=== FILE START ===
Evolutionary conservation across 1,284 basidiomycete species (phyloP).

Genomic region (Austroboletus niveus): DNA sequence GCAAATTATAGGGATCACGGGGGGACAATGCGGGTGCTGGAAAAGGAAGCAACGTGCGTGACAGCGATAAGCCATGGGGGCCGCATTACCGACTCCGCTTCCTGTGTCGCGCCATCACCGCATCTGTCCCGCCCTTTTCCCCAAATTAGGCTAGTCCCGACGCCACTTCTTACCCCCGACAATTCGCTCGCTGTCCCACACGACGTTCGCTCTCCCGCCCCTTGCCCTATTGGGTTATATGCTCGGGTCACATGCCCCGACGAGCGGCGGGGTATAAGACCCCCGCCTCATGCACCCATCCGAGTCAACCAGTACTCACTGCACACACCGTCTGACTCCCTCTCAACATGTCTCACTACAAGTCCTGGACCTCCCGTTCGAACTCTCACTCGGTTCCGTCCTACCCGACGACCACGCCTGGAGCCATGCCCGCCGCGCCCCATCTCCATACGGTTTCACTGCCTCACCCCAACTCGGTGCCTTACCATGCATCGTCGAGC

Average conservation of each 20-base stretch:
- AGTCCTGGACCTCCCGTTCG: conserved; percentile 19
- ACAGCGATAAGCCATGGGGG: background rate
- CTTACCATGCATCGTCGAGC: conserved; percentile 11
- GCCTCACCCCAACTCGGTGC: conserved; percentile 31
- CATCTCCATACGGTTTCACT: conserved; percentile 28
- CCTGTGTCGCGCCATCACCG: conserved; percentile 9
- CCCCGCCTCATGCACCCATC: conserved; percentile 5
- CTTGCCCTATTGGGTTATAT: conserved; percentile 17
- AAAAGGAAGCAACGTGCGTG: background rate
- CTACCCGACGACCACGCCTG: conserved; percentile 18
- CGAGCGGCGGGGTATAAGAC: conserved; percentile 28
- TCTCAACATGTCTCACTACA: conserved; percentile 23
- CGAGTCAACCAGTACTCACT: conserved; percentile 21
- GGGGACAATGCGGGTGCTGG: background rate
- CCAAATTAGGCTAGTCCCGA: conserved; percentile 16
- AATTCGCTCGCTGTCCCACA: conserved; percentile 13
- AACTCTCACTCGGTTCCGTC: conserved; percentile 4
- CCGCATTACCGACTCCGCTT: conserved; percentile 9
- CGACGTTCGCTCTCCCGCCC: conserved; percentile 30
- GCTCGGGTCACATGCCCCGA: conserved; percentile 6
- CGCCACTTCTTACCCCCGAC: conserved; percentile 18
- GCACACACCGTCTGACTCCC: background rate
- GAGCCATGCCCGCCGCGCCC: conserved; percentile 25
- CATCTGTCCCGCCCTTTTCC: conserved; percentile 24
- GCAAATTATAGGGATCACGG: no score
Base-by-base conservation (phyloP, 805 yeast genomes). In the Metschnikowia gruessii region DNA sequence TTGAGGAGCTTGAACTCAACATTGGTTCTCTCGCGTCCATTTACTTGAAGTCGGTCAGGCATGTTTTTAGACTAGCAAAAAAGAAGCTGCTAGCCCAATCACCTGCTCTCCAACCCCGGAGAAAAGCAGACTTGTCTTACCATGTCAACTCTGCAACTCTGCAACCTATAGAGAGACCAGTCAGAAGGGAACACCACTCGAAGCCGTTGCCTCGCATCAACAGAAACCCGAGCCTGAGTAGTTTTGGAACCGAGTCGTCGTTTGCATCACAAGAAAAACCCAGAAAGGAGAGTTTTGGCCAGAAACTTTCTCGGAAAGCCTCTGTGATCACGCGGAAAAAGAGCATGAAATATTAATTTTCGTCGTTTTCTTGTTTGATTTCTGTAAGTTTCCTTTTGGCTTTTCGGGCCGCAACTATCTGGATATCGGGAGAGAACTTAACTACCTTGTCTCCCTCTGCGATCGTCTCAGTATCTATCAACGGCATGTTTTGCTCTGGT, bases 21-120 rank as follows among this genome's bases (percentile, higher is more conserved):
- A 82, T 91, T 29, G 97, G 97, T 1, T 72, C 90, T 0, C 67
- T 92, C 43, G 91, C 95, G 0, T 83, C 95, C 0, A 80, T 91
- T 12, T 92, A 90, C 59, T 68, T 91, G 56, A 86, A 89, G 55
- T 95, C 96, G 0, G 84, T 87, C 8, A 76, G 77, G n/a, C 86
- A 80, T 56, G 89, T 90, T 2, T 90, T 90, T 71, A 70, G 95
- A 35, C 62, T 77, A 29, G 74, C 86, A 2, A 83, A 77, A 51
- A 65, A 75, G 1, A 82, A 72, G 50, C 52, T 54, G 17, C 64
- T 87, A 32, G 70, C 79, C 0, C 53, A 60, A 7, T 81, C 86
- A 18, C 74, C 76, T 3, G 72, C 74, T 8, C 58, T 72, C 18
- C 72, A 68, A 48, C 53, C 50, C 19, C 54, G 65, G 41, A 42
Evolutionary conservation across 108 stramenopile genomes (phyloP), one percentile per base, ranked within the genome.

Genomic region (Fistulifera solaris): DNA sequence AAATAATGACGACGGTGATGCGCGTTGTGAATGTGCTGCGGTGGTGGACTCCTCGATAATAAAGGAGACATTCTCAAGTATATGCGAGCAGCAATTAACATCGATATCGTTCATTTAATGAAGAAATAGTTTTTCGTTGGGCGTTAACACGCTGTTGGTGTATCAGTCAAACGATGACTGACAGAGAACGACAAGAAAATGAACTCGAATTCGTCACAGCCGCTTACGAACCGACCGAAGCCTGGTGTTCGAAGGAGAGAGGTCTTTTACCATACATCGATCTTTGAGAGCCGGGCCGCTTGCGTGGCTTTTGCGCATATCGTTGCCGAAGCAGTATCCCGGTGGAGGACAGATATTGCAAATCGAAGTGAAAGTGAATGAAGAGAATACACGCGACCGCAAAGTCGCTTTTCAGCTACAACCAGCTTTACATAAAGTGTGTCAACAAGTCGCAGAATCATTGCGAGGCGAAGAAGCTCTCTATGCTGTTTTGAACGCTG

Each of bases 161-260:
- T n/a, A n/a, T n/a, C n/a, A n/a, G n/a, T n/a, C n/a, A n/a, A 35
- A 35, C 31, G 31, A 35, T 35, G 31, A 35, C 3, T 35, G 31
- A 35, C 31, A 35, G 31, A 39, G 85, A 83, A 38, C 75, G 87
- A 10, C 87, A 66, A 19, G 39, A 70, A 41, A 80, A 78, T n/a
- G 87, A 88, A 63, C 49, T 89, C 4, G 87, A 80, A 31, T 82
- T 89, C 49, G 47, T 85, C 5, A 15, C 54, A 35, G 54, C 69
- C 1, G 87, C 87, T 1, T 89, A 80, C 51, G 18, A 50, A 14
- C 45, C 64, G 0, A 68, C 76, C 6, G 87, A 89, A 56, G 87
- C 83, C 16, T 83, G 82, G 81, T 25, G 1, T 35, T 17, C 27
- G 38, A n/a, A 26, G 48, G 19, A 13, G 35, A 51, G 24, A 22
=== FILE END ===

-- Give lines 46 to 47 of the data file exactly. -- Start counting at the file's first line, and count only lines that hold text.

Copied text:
- A 10, C 87, A 66, A 19, G 39, A 70, A 41, A 80, A 78, T n/a
- G 87, A 88, A 63, C 49, T 89, C 4, G 87, A 80, A 31, T 82